Friday roundup, March 11, 2011

March 11, 2011 by Ken Ward Jr.

Indian coal workers are silhouetted as they work at a coal factory on the outskirts of Amritsar, India, Monday, March 7, 2011. (AP Photo/Altaf Qadri)

The New York Times had an interesting story yesterday headlined, Clean-coal Debate Focuses on Gasification Plant:

A bill now on Gov. Pat Quinn’s desk to build a plant on the far Southeast Side that would supply Chicago customers with substitute natural gas made from Illinois coal has turned up the heat on the “clean coal” debate.

Proponents are billing the proposed plant, to be built by Chicago Clean Energy, as a key ingredient in the Midwest’s energy future. They say it would be a model for storing carbon emissions in the ground and provide hundreds of jobs.

Opponents — dozens of whom protested in front of the State of Illinois Building this week — say the plant is a bad idea environmentally and economically. They have packed two recent town-hall-style meetings to object.

The emotions and rhetoric prompted by the bill in Illinois, which has an abundant supply of coal, are emblematic of the debate about technological innovation, job creation and environmental benefits at a time when the economy is weak and the benefits of so-called clean-coal technology are unproven. The proposed Chicago gasification plant and others like it will not directly replace coal as an energy source, since the proposed plant would create gas for heating and cooking — competing with natural gas — rather than for electricity.

At issue is a bill passed by the state legislature in January that would require Peoples Gas and other utilities to buy gas for 30 years at a fixed rate from Chicago Clean Energy, a wholly-owned subsidiary of the New York firm Leucadia National Corporation. Chicago Clean Energy would build the $3 billion plant, which would also use petroleum coke from oil refineries. A related bill would require utilities in Southern Illinois to buy gas from a coal-to-gas plant that would be built there.

A Coal Tattoo reader pointed out two interesting stories from The Economist. One, headlined Climate Change in Black and White, reported:

AN IDEAL fossil-fuel power-plant would produce power, carbon dioxide and nothing more. Less-than-ideal ones—not to mention other devices for the combustion of carbon, from diesel generators to brick kilns and stoves burning dung—also emit various gases and gunk. These often cause local environmental problems, damaging lungs, hurting crops and shortening lives. And some of the gunk, notably soot or “black carbon”, can warm the planet, too.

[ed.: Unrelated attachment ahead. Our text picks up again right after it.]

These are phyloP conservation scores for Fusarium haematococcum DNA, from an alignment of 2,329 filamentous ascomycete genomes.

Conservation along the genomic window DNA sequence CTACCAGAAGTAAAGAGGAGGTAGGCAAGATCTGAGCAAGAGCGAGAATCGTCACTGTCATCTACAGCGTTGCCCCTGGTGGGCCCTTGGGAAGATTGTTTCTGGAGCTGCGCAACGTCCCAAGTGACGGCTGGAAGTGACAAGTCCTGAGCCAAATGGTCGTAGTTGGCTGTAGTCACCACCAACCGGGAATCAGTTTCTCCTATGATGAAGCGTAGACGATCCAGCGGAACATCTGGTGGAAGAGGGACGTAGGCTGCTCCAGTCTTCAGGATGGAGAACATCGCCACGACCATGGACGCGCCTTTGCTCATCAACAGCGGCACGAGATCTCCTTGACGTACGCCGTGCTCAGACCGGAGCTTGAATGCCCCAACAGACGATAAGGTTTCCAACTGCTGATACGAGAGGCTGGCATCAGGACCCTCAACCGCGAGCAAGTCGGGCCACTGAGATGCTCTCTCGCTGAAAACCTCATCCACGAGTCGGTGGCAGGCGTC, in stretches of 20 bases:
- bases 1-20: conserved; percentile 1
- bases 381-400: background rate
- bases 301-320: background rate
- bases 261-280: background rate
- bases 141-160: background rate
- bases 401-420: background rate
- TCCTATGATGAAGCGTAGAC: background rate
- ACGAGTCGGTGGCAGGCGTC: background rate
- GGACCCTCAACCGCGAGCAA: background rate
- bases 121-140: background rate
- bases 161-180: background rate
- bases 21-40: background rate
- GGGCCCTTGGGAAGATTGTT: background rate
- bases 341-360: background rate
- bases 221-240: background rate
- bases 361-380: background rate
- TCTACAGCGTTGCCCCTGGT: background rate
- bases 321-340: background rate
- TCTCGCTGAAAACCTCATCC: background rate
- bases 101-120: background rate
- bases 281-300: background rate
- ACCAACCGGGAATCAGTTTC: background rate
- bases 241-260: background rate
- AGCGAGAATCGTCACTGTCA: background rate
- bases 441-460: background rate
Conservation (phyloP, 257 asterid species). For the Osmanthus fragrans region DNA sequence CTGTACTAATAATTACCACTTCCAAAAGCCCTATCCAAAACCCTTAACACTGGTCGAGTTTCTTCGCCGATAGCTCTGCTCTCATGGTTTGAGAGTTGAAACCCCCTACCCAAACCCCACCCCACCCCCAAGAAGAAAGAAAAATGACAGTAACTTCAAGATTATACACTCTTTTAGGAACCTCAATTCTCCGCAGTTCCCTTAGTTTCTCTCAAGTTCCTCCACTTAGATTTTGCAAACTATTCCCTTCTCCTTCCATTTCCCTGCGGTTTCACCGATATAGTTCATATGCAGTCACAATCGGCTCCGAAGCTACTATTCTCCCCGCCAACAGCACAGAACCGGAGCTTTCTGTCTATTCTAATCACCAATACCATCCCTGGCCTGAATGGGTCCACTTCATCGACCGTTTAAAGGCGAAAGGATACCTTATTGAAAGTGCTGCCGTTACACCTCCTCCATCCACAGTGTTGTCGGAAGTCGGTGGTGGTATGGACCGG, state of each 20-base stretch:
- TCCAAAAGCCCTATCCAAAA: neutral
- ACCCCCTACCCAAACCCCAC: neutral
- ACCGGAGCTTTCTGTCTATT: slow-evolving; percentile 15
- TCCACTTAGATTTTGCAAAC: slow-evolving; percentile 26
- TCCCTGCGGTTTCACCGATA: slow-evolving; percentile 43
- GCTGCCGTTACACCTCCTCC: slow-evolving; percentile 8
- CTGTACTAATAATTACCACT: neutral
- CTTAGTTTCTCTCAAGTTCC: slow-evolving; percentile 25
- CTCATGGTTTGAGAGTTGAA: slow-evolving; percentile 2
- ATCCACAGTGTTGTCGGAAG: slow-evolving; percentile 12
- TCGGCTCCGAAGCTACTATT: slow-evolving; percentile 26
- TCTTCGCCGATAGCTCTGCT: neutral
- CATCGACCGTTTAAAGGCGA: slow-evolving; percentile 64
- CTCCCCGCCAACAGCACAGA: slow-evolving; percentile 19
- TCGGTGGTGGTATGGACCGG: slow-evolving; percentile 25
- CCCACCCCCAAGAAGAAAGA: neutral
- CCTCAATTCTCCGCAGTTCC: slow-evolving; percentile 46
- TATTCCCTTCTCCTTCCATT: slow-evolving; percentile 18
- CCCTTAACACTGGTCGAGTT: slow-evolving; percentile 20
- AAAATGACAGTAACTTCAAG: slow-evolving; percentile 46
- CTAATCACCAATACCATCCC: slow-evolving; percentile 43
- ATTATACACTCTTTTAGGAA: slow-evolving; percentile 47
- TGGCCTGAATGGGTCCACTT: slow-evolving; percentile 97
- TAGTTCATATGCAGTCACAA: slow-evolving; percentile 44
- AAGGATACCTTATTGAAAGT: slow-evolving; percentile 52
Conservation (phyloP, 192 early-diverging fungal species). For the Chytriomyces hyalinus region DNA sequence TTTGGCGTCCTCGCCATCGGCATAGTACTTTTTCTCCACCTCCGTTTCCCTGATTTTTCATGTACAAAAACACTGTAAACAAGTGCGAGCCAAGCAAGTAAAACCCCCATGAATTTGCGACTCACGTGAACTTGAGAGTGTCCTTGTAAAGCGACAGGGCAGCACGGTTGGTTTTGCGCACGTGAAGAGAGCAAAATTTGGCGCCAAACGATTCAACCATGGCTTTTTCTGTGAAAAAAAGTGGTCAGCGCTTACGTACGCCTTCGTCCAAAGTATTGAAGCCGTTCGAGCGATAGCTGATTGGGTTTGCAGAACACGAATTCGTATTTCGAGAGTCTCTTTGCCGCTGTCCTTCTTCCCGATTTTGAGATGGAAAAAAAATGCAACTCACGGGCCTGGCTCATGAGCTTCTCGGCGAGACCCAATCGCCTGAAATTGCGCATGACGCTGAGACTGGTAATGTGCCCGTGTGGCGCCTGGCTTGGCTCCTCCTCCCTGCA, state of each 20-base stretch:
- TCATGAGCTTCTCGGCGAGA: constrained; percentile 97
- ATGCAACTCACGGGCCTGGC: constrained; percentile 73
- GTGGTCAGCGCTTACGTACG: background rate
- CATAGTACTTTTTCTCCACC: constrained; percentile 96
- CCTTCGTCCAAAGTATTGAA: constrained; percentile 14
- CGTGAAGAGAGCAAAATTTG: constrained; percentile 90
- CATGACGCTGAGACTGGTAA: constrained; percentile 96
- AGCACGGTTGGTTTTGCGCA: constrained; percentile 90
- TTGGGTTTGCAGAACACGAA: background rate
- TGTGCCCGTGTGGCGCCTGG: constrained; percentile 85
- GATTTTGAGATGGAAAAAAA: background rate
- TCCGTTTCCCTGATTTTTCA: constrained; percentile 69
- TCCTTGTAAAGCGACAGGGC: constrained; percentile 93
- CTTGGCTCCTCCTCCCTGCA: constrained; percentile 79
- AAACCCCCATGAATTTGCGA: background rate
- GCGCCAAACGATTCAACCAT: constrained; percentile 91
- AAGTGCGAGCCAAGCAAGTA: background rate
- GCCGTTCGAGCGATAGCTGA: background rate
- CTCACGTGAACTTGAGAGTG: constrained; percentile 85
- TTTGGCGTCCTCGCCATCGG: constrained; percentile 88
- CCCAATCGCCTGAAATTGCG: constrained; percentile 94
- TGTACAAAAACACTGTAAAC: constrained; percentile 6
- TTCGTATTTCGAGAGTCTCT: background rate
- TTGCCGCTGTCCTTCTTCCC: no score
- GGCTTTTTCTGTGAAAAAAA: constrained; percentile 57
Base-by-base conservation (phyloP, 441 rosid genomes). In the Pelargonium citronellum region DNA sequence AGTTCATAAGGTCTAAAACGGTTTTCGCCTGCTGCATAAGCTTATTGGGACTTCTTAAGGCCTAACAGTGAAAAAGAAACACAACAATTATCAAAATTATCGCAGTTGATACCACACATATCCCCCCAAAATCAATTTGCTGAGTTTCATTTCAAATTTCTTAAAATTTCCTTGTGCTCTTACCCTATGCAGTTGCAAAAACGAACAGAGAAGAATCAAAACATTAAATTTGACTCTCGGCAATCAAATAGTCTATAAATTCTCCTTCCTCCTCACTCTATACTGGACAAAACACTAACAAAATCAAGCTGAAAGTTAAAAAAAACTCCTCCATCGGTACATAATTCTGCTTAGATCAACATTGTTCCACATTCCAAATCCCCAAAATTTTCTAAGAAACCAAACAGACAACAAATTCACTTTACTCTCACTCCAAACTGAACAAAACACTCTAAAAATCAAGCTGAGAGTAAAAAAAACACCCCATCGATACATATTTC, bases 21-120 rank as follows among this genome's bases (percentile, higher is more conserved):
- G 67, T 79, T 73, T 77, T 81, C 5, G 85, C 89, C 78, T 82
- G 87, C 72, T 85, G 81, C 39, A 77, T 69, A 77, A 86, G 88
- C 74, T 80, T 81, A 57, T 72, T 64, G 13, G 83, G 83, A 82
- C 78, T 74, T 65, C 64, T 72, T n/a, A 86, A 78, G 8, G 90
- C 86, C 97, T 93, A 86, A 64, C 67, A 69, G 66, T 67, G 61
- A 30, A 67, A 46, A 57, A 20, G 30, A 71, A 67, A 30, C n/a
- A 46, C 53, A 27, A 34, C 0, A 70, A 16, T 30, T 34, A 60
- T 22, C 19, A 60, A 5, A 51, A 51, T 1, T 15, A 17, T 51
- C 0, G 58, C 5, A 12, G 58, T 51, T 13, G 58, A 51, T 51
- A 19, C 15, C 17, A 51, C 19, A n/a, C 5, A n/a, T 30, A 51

Next week ministers attending the governing council of the United Nations Environment Programme (UNEP) in Nairobi will be presented with the summary of a new report on how fighting air pollution can help the global climate (the report itself is due to follow a couple of months later). The summary makes a powerful case for acting on two short-lived climate “forcings”, factors that change the amount of energy the atmosphere absorbs, as carbon dioxide does, but stay in it only briefly. One is black carbon and the other is ozone, which is vital for blocking ultraviolet rays in the stratosphere but hazardous in the bits of the atmosphere where plants live and people have to breathe.

In this Feb. 15, 2011 photo, from left, Chase Conaway, 10, Dylan Conaway, 12, and Kalyssa Conaway, 8, hold signs in support of power-plant operator TransAlta, the company that employs their father Patrick Conaway (not shown), at a rally at the Capitol in Olympia, Wash. TransAlta’s has paid for new athletic fields, given millions to the United Way of Lewis County and donated equipment and employee time when local rivers flooded in 2007. So when Debbie Campbell, the head of the United Way chapter who grew up in the area, learned legislators wanted to shut down the plant early, she took the unusual step of rallying support on the company’s behalf. (AP Photo/Ted S. Warren)